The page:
But these progressive legislators–not just in Massachusetts and Illinois but Nebraska and Arizona, too, and the network supporting them, are out to change that. And that’s the kind of “experimentation and replication” that I could get excited about.

    The Sunflower State Needs Reseeding!

    Kansans, we’ve got problems. And it’s not just that the budget is tough. We’ve known that for a long time.

    Our biggest problems are the failure of many Kansans, including many of those elected officials charged with representing us, to recognize precisely how bad it is, and what that means about the options that are and are not really viable at this point; and a lack of political will and strategic vision to make the hard choices that must be made.

    This certainly isn’t unique to this year or to our state. Moral courage, is, in general, in short supply throughout public life–NOT just among members of the state legislature. We’d all like to get as much as we can with as little pain as possible and, writ large, that can lead to some pretty appalling public policy decisions.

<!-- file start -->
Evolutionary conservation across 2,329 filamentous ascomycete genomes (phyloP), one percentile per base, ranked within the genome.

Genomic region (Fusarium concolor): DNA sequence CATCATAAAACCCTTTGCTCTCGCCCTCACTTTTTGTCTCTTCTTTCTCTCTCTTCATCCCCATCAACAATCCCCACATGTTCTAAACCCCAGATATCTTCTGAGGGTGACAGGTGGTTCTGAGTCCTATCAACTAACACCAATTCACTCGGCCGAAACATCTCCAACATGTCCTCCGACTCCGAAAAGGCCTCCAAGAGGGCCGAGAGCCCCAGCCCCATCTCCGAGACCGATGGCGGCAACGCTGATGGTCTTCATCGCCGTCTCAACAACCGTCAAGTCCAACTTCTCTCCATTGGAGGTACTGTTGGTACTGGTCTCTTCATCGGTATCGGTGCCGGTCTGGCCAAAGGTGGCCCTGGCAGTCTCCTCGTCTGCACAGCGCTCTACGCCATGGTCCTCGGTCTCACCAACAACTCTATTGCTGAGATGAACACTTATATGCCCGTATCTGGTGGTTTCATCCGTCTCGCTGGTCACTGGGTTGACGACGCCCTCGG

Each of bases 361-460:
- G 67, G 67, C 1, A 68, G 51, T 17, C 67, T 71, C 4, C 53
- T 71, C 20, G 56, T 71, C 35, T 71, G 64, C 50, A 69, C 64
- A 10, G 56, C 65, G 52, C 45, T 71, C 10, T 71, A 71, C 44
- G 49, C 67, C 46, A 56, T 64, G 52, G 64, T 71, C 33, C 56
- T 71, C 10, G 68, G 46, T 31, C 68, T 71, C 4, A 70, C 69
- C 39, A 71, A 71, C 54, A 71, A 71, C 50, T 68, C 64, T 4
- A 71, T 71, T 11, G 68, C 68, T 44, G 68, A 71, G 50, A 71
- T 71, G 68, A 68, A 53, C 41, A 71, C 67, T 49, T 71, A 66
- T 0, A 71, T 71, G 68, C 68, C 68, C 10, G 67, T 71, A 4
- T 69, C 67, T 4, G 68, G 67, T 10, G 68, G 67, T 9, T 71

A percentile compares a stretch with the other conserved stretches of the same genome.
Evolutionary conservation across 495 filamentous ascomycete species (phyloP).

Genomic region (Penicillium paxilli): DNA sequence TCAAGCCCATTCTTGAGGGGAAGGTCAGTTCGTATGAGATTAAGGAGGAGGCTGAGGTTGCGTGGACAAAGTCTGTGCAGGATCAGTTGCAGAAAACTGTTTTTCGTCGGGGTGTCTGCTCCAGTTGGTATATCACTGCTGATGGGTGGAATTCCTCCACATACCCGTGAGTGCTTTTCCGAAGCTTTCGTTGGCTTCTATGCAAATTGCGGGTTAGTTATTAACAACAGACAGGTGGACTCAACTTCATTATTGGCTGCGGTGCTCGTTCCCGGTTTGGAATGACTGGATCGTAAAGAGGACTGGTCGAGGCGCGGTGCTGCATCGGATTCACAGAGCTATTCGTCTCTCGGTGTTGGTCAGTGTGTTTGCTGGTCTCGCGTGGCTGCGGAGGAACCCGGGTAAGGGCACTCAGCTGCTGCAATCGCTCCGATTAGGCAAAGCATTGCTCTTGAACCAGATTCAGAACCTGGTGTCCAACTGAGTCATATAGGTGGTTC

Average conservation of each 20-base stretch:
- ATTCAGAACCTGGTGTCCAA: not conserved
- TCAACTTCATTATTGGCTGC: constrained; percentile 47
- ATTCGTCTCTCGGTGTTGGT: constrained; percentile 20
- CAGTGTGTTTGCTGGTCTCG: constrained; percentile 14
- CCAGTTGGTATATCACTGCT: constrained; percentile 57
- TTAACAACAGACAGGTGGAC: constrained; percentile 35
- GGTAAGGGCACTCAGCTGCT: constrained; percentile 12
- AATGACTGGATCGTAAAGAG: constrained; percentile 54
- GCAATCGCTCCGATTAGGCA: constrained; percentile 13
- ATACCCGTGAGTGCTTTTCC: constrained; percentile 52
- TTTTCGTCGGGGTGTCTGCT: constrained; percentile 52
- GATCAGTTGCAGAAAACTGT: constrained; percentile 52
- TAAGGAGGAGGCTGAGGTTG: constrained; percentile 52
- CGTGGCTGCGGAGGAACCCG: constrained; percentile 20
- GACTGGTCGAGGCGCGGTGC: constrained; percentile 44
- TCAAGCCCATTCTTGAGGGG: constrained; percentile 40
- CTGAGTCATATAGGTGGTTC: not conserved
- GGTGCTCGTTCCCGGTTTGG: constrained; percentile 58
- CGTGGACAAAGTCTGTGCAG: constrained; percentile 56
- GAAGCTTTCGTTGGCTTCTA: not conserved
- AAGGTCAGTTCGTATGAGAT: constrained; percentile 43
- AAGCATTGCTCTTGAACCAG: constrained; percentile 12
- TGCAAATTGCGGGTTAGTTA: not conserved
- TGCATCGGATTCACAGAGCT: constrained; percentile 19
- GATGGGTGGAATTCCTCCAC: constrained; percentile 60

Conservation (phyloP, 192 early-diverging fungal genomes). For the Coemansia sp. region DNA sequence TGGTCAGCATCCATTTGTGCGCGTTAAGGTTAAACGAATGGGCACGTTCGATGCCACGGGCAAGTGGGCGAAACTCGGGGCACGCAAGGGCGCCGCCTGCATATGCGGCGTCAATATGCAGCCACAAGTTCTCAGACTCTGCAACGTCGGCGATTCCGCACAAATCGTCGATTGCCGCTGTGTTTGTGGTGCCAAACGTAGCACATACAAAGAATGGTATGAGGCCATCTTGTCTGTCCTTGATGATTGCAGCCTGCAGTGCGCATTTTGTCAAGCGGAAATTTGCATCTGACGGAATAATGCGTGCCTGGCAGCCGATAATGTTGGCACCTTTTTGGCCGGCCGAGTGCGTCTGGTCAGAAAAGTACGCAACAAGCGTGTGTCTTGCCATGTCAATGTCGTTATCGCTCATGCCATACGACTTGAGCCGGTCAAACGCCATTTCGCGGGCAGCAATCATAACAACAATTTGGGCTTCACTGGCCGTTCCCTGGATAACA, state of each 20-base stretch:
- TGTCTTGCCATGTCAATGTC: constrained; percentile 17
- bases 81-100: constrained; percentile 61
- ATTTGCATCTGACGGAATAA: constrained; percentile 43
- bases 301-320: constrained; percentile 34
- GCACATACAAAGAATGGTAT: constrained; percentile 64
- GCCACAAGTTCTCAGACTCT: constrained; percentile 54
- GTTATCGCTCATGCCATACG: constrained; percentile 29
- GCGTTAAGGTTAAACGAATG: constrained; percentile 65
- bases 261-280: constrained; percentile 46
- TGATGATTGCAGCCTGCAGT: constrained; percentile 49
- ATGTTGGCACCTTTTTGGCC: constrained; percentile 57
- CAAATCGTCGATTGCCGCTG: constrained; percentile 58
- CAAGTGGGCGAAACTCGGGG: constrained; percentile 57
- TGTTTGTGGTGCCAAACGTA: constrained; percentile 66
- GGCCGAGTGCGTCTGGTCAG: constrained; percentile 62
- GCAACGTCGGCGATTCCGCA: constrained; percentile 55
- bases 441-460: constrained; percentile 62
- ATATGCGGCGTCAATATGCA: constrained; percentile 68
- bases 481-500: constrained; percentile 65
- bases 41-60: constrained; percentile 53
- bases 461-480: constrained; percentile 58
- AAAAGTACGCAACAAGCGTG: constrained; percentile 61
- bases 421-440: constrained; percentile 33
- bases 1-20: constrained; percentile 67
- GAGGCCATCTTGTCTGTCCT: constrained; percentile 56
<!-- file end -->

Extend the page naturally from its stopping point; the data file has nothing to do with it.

But, still, as I head to Topeka this week to work with a few dozen bright, aspiring student journalists as they challenge our elected officials to think of the future, I’m hopeful.

    Because history shows that sometimes the most amazing things happen when our backs are against the wall, when everyone knows that the only avenues left are pretty bad, and when there’s a collective sense that we’re in this together, as much as we wish that we were somewhere (anywhere!) else.

    Here’s how bad it is. At a legislative forum I attended two weeks ago (so, yes, this is tardy–ear infections in young children are evil!), I had this exchange with a senior senator closely involved in budget negotiations:

  • Kansas, as currently laid out, has a $5.3 billion budget in state general funds (which excludes those special-use funds, as my advanced policy students remember) for this year. That’s AFTER a cut of approximately $1 billion last year. With a “b”.